July 28, 2018 – In these darkest of days, here’s what gives me hope:
First, Donald Trump has been a giant wake-up call that we can’t take democracy for granted. The young people of America get this. I’ve been teaching for 40 years and I don’t recall a generation as committed to social justice, reforming this country, and making it work for all and not just a few.
Look at those kids in Parkland, Florida. Or the millions more who are getting involved in their communities and in politics. They are America’s future, and they won’t give up.
The second thing that makes me optimistic is occurring at the grassroots of America, where there’s more activism than I remember in half a century. The #MeToo movement, Time’s Up, #BlackLivesMatter, #Neveragain, the Poor People’s Campaign, Indivisible.org, swingleft.org.
They and thousands of other groups and millions of Americans are united by a commitment to end abuses of power – whether by sexual predators, or the police, the National Rifle Association, or billionaires out to undermine our democracy.
Third, Fueled by Trump’s election, more women are running for office than ever before. According to Emily’s List, more than 36,000 women are interested in running for office in 2018 and beyond. By comparison, 920 women contacted Emily’s List in the 2016 campaign.
Fourth, I’m optimistic because America’s history shows that every time we’ve gotten off track, Americans mobilize to get our country back on track. We did this after the Gilded Age of the 1880s and 1890s, when robber barons monopolized the economy; politics was poisoned by money; and poverty, and disease, and horrendous working conditions claimed thousands of lives each year.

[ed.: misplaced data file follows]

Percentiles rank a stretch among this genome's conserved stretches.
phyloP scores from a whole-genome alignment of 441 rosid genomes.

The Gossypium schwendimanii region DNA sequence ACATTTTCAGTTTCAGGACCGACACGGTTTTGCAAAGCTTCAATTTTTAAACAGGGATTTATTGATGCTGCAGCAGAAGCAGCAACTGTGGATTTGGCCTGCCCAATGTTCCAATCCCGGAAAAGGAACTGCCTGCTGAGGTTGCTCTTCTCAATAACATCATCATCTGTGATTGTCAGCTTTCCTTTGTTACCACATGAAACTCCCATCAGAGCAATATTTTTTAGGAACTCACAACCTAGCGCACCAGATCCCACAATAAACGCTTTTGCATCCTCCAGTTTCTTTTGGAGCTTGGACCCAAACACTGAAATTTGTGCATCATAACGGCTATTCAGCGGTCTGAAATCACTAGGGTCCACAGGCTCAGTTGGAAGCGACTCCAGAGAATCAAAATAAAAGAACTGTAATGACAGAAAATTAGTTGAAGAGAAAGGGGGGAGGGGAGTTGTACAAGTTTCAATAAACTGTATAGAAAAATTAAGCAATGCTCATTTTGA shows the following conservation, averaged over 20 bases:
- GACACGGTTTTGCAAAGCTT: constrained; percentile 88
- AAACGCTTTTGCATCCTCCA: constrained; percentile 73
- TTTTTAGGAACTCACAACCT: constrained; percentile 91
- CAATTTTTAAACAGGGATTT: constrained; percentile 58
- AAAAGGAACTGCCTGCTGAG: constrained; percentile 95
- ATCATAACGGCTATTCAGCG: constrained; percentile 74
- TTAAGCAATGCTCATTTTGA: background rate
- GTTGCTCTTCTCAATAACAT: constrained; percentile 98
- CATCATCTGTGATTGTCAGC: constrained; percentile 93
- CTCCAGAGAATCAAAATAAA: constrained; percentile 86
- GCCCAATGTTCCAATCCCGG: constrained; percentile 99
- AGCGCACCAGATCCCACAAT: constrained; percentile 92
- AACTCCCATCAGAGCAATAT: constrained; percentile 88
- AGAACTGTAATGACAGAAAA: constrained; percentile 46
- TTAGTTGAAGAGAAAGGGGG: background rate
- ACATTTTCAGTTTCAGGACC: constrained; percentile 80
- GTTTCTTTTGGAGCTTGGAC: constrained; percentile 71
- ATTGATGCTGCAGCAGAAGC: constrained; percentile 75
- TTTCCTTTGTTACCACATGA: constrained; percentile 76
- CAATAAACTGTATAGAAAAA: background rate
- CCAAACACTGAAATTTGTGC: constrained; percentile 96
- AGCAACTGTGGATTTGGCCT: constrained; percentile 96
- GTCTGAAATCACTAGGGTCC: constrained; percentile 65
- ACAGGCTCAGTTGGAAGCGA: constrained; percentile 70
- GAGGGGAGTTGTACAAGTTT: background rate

We did it again in the Depression decade of the 1930s, after the economy collapsed because of Wall Street’s excesses. And again in the 1960s and 1970s, when we embraced civil rights and voting rights, Medicare and Medicaid, and environmental protection. If history teaches us anything, we will again reform this system.
Fifth, I’m also optimistic because these grueling years of the Trump presidency have made us all realize how fragile our democracy really is, and what we need to reform–from the Electoral College and super-delegates to gerrymandering, voter ID laws, and hacker-proof voting machinery.
And most of us now know how important it is to vote.
Finally, I’m optimistic because I don’t like the alternative. We must have hope.
The fate of this nation depends on every one of us becoming an activist, joining with others, and reclaiming this land from those bent on destroying it.
Robert B. Reich is Chancellor’s Professor of Public Policy at the University of California at Berkeley and Senior Fellow at the Blum Center for Developing Economies. He served as Secretary of Labor in the Clinton administration, for which Time Magazine named him one of the ten most effective cabinet secretaries of the twentieth century. He has written fifteen books, including the best sellers “Aftershock”, “The Work of Nations,” and”Beyond Outrage,” and, his most recent, “The Common Good,” which is available in bookstores now. He is also a founding editor of the American Prospect magazine, chairman of Common Cause, a member of the American Academy of Arts and Sciences, and co-creator of the award-winning documentary, “Inequality For All.” He’s co-creator of the Netflix original documentary “Saving Capitalism,” which is streaming now.